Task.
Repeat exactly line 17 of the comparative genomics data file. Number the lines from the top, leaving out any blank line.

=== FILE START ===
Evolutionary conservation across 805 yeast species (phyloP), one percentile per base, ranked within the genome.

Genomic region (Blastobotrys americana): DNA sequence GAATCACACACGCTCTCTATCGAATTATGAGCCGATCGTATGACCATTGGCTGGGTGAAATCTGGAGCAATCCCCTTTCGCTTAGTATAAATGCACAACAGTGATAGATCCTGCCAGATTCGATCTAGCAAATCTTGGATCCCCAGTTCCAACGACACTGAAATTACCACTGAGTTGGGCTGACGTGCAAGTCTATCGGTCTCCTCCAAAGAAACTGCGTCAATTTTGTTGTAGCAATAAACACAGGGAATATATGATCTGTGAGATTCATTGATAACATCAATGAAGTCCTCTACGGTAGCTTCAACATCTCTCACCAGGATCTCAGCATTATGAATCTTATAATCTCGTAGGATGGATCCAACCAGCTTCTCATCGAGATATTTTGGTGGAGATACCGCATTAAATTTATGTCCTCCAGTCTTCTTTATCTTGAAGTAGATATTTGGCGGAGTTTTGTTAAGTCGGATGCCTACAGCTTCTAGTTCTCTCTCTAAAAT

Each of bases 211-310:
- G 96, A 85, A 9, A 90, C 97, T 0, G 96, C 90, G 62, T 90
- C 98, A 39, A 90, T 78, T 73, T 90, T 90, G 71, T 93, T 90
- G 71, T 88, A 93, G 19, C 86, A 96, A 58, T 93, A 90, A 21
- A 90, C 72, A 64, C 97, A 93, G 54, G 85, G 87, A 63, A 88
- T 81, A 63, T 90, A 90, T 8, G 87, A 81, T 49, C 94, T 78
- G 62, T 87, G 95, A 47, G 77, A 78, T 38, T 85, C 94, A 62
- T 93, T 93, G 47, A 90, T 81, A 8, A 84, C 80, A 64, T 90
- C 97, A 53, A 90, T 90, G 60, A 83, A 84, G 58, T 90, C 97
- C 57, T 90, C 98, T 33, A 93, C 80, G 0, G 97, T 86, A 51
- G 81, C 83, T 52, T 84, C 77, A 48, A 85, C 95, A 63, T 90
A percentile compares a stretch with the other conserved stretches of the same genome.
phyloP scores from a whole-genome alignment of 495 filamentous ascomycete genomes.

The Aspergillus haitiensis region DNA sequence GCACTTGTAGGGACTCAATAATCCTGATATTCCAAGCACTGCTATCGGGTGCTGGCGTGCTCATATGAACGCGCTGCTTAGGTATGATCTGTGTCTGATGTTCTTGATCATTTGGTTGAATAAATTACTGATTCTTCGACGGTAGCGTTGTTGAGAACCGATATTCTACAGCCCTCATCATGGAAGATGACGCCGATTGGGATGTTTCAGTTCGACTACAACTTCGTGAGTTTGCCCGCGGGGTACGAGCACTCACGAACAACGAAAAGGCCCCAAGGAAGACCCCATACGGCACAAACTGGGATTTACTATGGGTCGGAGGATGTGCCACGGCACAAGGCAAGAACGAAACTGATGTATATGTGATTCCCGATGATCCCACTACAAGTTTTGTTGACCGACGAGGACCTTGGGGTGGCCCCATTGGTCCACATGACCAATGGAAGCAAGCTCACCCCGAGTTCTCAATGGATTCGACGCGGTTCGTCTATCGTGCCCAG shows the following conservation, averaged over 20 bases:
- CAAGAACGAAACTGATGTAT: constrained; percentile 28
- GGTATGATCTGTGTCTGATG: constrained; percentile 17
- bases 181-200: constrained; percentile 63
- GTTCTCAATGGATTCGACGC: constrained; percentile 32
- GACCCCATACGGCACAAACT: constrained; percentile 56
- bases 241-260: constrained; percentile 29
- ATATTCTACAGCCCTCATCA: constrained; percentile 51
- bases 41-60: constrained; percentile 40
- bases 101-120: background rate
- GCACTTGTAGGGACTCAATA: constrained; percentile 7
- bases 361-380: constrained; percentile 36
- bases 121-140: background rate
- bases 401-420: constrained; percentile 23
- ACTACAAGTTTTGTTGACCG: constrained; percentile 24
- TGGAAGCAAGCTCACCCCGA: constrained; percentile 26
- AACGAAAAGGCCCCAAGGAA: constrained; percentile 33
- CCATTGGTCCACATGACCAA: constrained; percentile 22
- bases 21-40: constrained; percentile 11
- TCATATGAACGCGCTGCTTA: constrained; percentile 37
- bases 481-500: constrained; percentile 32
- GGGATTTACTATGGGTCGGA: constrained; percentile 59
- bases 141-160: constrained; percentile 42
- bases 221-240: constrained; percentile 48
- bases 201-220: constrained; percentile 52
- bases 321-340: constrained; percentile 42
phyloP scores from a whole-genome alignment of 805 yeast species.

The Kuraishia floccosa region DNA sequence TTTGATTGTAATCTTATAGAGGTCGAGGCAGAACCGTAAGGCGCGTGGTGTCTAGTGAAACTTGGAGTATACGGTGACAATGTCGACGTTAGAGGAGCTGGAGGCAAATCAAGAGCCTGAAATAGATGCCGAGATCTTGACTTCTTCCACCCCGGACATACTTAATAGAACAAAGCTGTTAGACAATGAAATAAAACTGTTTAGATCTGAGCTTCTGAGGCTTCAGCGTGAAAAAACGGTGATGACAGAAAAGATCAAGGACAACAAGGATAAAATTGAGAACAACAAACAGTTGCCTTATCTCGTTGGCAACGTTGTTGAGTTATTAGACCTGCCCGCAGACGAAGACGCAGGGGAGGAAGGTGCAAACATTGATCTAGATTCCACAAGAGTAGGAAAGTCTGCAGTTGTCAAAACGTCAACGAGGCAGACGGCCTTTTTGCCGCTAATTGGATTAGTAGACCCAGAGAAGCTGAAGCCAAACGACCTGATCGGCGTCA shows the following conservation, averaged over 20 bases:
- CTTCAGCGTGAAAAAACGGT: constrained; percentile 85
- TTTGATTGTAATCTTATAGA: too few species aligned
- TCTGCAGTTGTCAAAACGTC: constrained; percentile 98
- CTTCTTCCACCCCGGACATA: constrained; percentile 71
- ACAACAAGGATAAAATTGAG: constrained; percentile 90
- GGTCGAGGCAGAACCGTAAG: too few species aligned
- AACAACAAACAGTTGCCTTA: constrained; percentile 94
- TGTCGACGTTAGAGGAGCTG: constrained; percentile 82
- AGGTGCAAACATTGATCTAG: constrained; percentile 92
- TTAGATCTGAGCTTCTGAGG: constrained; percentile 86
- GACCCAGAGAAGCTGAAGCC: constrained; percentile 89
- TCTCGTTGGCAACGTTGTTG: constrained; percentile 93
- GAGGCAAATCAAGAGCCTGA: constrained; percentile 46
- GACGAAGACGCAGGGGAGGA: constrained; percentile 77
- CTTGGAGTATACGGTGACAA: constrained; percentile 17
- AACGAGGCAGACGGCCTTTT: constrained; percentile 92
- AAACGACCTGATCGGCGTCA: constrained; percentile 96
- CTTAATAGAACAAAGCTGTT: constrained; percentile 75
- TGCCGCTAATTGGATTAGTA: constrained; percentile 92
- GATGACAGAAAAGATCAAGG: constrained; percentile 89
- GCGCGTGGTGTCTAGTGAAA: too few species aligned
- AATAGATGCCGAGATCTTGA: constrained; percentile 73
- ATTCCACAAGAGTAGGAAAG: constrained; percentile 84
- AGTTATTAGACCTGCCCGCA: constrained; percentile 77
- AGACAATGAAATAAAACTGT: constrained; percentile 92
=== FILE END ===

- CAAGAACGAAACTGATGTAT: constrained; percentile 28